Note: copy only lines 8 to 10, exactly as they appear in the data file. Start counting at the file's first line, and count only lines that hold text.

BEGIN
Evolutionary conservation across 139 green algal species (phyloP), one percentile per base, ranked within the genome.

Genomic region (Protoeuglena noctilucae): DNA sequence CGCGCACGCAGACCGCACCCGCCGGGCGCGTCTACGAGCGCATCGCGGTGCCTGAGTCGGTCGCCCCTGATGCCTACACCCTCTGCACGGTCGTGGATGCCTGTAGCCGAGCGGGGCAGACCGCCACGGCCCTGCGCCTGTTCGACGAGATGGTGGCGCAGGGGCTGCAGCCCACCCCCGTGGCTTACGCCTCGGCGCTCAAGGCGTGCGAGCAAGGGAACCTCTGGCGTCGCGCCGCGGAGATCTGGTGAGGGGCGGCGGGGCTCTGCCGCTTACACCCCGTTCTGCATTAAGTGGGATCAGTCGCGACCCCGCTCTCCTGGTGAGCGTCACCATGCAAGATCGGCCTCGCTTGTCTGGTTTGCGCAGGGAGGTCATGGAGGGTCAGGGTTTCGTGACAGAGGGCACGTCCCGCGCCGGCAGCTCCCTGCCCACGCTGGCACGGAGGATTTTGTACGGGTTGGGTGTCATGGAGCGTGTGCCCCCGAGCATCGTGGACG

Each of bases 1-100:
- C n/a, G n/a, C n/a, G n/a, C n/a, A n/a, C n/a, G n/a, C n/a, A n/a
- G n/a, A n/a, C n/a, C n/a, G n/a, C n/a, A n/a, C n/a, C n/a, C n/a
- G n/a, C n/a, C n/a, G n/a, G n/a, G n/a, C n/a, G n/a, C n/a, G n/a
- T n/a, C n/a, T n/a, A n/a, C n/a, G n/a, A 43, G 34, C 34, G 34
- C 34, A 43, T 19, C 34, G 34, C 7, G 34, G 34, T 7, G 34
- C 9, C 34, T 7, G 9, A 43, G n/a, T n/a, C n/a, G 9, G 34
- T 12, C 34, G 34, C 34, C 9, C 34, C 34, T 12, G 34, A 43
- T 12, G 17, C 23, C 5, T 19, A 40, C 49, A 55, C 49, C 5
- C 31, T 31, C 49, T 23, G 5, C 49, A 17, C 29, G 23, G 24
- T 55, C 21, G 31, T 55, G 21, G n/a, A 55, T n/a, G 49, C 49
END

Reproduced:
- C 34, A 43, T 19, C 34, G 34, C 7, G 34, G 34, T 7, G 34
- C 9, C 34, T 7, G 9, A 43, G n/a, T n/a, C n/a, G 9, G 34
- T 12, C 34, G 34, C 34, C 9, C 34, C 34, T 12, G 34, A 43